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Ever since I discovered it, I was fascinated by Conway's Game of Life. For those of you, who are not familiar with it: it is a cellular automaton with two dimensions on a rectangular grid with each cell having either the state "dead" or "alive". From any given state, the next state is computet by a very simple set of rules:

-if a cell has less than two neighbors it dies
-if a cell has two or three neighbors it lives on
-if a dead cell has three neighbors it becomes alive
-if a cell has more than three neighbors it dies

The attached image shows what patterns emerge. You can see still live, oscilators and gliders fliing around.

More info in these formations on wikipedia: https://en.wikipedia.org/wiki/Conway%27s_Game_of_Life

But what is even more fascinating is that people built very complex structures in Game of Life. Like spaceships, cannons or even functioning CPUs.


I always wondered how these are made as every structure in Game of Life is extremely fragile. Do people really spend hours/days/weeks on building these or am I missing something here?


You know, I've always wanted to play like, an advanced or improved version, in the sense of interactivity. I think an interactive one would be pretty kewl.


For me, the most fascinating thing is how relatively complex patterns emerge out of randomness. As an analogy to how life once formed out of random dead matter. So I don't really have the urge to interact with it, since it would destroy the random nature of it.

I also wonder if there are other - more complex - rules with more cell states so that the emerging patterns were more stable and could even evolve further.


It is a very interesting game, especially considering how many interesting things happen when the game itself is so simple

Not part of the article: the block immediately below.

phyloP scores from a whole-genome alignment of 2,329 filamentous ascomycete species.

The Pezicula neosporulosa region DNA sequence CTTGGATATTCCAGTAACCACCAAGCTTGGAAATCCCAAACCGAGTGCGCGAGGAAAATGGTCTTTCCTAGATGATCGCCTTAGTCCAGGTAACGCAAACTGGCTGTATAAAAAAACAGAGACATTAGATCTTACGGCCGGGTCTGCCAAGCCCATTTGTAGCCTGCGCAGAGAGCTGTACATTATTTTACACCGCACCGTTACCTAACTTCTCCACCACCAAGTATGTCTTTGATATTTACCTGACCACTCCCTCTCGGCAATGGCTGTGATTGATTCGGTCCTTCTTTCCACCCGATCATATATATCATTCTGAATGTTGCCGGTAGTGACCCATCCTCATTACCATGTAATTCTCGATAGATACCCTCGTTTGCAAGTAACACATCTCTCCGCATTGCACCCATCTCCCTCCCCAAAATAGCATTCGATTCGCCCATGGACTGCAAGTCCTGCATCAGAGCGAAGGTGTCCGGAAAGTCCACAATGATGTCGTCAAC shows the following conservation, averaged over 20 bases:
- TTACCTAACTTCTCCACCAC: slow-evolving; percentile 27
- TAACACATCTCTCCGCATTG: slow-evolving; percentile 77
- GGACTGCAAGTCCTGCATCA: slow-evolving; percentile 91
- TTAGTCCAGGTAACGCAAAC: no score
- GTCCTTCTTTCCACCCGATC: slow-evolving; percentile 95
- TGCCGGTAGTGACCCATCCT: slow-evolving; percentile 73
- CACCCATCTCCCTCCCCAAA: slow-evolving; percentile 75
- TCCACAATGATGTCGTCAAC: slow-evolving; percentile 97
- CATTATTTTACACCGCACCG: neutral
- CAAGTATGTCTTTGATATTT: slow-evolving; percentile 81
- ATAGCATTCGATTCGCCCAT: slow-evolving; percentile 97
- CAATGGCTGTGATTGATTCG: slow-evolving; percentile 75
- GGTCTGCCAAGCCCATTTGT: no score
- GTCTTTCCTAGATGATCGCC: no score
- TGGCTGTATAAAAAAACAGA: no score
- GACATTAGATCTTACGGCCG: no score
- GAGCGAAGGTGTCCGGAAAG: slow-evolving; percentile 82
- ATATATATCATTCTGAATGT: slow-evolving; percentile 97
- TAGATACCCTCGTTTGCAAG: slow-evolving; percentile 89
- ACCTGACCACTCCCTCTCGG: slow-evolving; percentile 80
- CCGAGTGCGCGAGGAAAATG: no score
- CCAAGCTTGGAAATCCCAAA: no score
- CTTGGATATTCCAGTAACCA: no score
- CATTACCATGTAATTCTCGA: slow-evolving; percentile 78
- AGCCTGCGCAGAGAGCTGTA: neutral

I even wrote a simulator in perl once as an exercise
I never looked too much into what crazy things people did with it though, even if I heard about it. So thank you, it is interesting to see
Most of the simulators allow you to set an initial configuration, some allow adding stuff while it's running, pausing, and steps
...but the initial configuration is what's most important imo. You can play around stuff and see how it turns out



That is a cool playground for game of life. But the question from the OP remains. How do people find these starting configurations. It must be a hell of a lot of work because you can can't look at a configuration and tell what it will do.


This impressive digital clock comes from a stack overflow challenge:
Someone in the comments to the answer had doubts like you on how one would even approach such a thing, and the author of the clock replied, so check it out. tl;dr is it's made by assembling different components which are "standard" in some way


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Honestly I wish there was a way to make an actual desktop clock or something that looks like that. Those transition animation are pretty sweet


Upon seeing the game of life clock i thought about trying to squeeze it on a 1920x1080 grid so it would fit on a fullHD display. And it should also advance the minute every 3600 steps so it would take exactly one minute on a 60Hz screen.

Then you could hang a screen on the wall with this.


The answer on stack says it takes 11,520 generations per clock count (I guess it means for 1 minute)
Also that simulator site allows to set the framerate. So: (from a comment on stack)
>24 FPS with a Generation Step of 8
>24 x 8 x 60 = 11520
Should work. I don't how precise it is, and you'd need to start it perfectly on time, but it would be fun


As far as I understand it, the "step" parameter is the amount of steps per frame. So with a step value of 512 and fps of 20 that is 10240 steps per second.

The Problem is, that it displays only every 512th step. If it took only 3600 steps for a minute it would show every step with 60fps (60 steps per second * 60 seconds in a minute).


Sadly that can't work with the current design
>At the very top, there's the clock. It is a 11520 period clock. Note that you need about 10.000 generations to ensure the display is updated appropriately, but the design should still be stable with a clock of smaller period (about 5.000 or so - the clock needs to be multiple of 60).
You'd need to redesign the thing for a smaller display, or it would all just be a mess

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